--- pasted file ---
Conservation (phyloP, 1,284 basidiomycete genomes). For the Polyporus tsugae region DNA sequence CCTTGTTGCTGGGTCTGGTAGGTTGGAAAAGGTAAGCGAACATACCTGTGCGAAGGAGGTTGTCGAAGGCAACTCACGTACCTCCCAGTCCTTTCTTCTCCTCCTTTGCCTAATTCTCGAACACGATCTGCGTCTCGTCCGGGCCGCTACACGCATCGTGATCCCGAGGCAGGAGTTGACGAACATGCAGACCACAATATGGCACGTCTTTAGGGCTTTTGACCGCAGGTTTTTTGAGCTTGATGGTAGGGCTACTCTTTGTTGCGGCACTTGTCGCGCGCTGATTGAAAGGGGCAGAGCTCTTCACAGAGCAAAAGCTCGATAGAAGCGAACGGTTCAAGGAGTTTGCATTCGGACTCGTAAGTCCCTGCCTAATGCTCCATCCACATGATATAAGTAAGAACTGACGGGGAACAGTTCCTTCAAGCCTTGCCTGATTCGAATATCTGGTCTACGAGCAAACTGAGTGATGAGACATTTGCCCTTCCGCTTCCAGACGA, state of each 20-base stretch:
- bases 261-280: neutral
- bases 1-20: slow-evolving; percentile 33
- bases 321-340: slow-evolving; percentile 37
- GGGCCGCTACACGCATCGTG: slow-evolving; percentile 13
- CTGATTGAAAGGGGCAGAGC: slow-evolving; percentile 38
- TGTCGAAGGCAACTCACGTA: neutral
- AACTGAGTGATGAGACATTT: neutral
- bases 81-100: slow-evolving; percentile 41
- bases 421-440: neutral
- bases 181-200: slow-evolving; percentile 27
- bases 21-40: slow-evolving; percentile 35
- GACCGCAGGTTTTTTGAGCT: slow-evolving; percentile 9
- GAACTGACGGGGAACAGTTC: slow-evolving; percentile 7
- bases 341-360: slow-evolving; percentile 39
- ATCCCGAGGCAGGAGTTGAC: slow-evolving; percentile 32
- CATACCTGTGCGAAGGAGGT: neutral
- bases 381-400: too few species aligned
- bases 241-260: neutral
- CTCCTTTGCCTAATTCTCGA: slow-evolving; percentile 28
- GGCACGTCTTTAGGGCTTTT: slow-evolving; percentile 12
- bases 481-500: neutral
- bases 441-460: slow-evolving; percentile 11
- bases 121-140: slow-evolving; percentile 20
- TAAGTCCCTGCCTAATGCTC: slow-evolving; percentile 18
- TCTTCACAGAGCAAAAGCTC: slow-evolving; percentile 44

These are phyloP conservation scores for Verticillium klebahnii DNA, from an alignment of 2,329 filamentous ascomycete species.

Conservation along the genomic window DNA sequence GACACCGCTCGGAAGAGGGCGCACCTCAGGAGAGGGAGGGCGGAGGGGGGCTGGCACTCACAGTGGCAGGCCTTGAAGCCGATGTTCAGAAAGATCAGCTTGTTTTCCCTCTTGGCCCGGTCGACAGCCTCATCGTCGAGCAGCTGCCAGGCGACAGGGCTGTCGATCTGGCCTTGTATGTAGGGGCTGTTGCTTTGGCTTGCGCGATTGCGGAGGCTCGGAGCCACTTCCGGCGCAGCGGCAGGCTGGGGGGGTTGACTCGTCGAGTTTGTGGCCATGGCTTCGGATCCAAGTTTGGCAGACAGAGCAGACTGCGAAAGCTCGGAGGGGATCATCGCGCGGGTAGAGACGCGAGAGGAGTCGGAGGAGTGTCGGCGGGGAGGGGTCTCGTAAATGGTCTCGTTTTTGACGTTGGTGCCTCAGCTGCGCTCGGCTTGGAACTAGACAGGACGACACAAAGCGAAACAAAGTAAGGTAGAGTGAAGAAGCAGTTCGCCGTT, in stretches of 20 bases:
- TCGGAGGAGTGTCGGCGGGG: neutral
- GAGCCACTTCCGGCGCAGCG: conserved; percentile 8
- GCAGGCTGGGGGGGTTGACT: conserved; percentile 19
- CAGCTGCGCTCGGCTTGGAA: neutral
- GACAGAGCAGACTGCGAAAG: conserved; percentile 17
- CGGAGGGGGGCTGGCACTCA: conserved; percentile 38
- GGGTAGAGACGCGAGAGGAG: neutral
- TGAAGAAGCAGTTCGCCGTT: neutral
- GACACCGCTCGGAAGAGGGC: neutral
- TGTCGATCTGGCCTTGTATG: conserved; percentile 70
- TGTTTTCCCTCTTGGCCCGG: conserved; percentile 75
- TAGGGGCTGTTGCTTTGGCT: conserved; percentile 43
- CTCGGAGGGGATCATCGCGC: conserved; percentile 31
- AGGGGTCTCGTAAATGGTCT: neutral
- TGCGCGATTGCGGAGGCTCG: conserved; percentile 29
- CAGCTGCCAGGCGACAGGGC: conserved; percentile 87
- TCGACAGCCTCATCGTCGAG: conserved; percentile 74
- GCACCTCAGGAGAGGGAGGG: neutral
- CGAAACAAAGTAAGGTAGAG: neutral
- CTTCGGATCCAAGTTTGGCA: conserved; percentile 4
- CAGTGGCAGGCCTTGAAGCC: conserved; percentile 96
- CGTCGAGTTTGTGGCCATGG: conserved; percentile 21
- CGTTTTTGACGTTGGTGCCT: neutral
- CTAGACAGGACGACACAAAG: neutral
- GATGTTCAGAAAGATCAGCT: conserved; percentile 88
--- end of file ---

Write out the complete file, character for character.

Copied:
Conservation (phyloP, 1,284 basidiomycete genomes). For the Polyporus tsugae region DNA sequence CCTTGTTGCTGGGTCTGGTAGGTTGGAAAAGGTAAGCGAACATACCTGTGCGAAGGAGGTTGTCGAAGGCAACTCACGTACCTCCCAGTCCTTTCTTCTCCTCCTTTGCCTAATTCTCGAACACGATCTGCGTCTCGTCCGGGCCGCTACACGCATCGTGATCCCGAGGCAGGAGTTGACGAACATGCAGACCACAATATGGCACGTCTTTAGGGCTTTTGACCGCAGGTTTTTTGAGCTTGATGGTAGGGCTACTCTTTGTTGCGGCACTTGTCGCGCGCTGATTGAAAGGGGCAGAGCTCTTCACAGAGCAAAAGCTCGATAGAAGCGAACGGTTCAAGGAGTTTGCATTCGGACTCGTAAGTCCCTGCCTAATGCTCCATCCACATGATATAAGTAAGAACTGACGGGGAACAGTTCCTTCAAGCCTTGCCTGATTCGAATATCTGGTCTACGAGCAAACTGAGTGATGAGACATTTGCCCTTCCGCTTCCAGACGA, state of each 20-base stretch:
- bases 261-280: neutral
- bases 1-20: slow-evolving; percentile 33
- bases 321-340: slow-evolving; percentile 37
- GGGCCGCTACACGCATCGTG: slow-evolving; percentile 13
- CTGATTGAAAGGGGCAGAGC: slow-evolving; percentile 38
- TGTCGAAGGCAACTCACGTA: neutral
- AACTGAGTGATGAGACATTT: neutral
- bases 81-100: slow-evolving; percentile 41
- bases 421-440: neutral
- bases 181-200: slow-evolving; percentile 27
- bases 21-40: slow-evolving; percentile 35
- GACCGCAGGTTTTTTGAGCT: slow-evolving; percentile 9
- GAACTGACGGGGAACAGTTC: slow-evolving; percentile 7
- bases 341-360: slow-evolving; percentile 39
- ATCCCGAGGCAGGAGTTGAC: slow-evolving; percentile 32
- CATACCTGTGCGAAGGAGGT: neutral
- bases 381-400: too few species aligned
- bases 241-260: neutral
- CTCCTTTGCCTAATTCTCGA: slow-evolving; percentile 28
- GGCACGTCTTTAGGGCTTTT: slow-evolving; percentile 12
- bases 481-500: neutral
- bases 441-460: slow-evolving; percentile 11
- bases 121-140: slow-evolving; percentile 20
- TAAGTCCCTGCCTAATGCTC: slow-evolving; percentile 18
- TCTTCACAGAGCAAAAGCTC: slow-evolving; percentile 44

These are phyloP conservation scores for Verticillium klebahnii DNA, from an alignment of 2,329 filamentous ascomycete species.

Conservation along the genomic window DNA sequence GACACCGCTCGGAAGAGGGCGCACCTCAGGAGAGGGAGGGCGGAGGGGGGCTGGCACTCACAGTGGCAGGCCTTGAAGCCGATGTTCAGAAAGATCAGCTTGTTTTCCCTCTTGGCCCGGTCGACAGCCTCATCGTCGAGCAGCTGCCAGGCGACAGGGCTGTCGATCTGGCCTTGTATGTAGGGGCTGTTGCTTTGGCTTGCGCGATTGCGGAGGCTCGGAGCCACTTCCGGCGCAGCGGCAGGCTGGGGGGGTTGACTCGTCGAGTTTGTGGCCATGGCTTCGGATCCAAGTTTGGCAGACAGAGCAGACTGCGAAAGCTCGGAGGGGATCATCGCGCGGGTAGAGACGCGAGAGGAGTCGGAGGAGTGTCGGCGGGGAGGGGTCTCGTAAATGGTCTCGTTTTTGACGTTGGTGCCTCAGCTGCGCTCGGCTTGGAACTAGACAGGACGACACAAAGCGAAACAAAGTAAGGTAGAGTGAAGAAGCAGTTCGCCGTT, in stretches of 20 bases:
- TCGGAGGAGTGTCGGCGGGG: neutral
- GAGCCACTTCCGGCGCAGCG: conserved; percentile 8
- GCAGGCTGGGGGGGTTGACT: conserved; percentile 19
- CAGCTGCGCTCGGCTTGGAA: neutral
- GACAGAGCAGACTGCGAAAG: conserved; percentile 17
- CGGAGGGGGGCTGGCACTCA: conserved; percentile 38
- GGGTAGAGACGCGAGAGGAG: neutral
- TGAAGAAGCAGTTCGCCGTT: neutral
- GACACCGCTCGGAAGAGGGC: neutral
- TGTCGATCTGGCCTTGTATG: conserved; percentile 70
- TGTTTTCCCTCTTGGCCCGG: conserved; percentile 75
- TAGGGGCTGTTGCTTTGGCT: conserved; percentile 43
- CTCGGAGGGGATCATCGCGC: conserved; percentile 31
- AGGGGTCTCGTAAATGGTCT: neutral
- TGCGCGATTGCGGAGGCTCG: conserved; percentile 29
- CAGCTGCCAGGCGACAGGGC: conserved; percentile 87
- TCGACAGCCTCATCGTCGAG: conserved; percentile 74
- GCACCTCAGGAGAGGGAGGG: neutral
- CGAAACAAAGTAAGGTAGAG: neutral
- CTTCGGATCCAAGTTTGGCA: conserved; percentile 4
- CAGTGGCAGGCCTTGAAGCC: conserved; percentile 96
- CGTCGAGTTTGTGGCCATGG: conserved; percentile 21
- CGTTTTTGACGTTGGTGCCT: neutral
- CTAGACAGGACGACACAAAG: neutral
- GATGTTCAGAAAGATCAGCT: conserved; percentile 88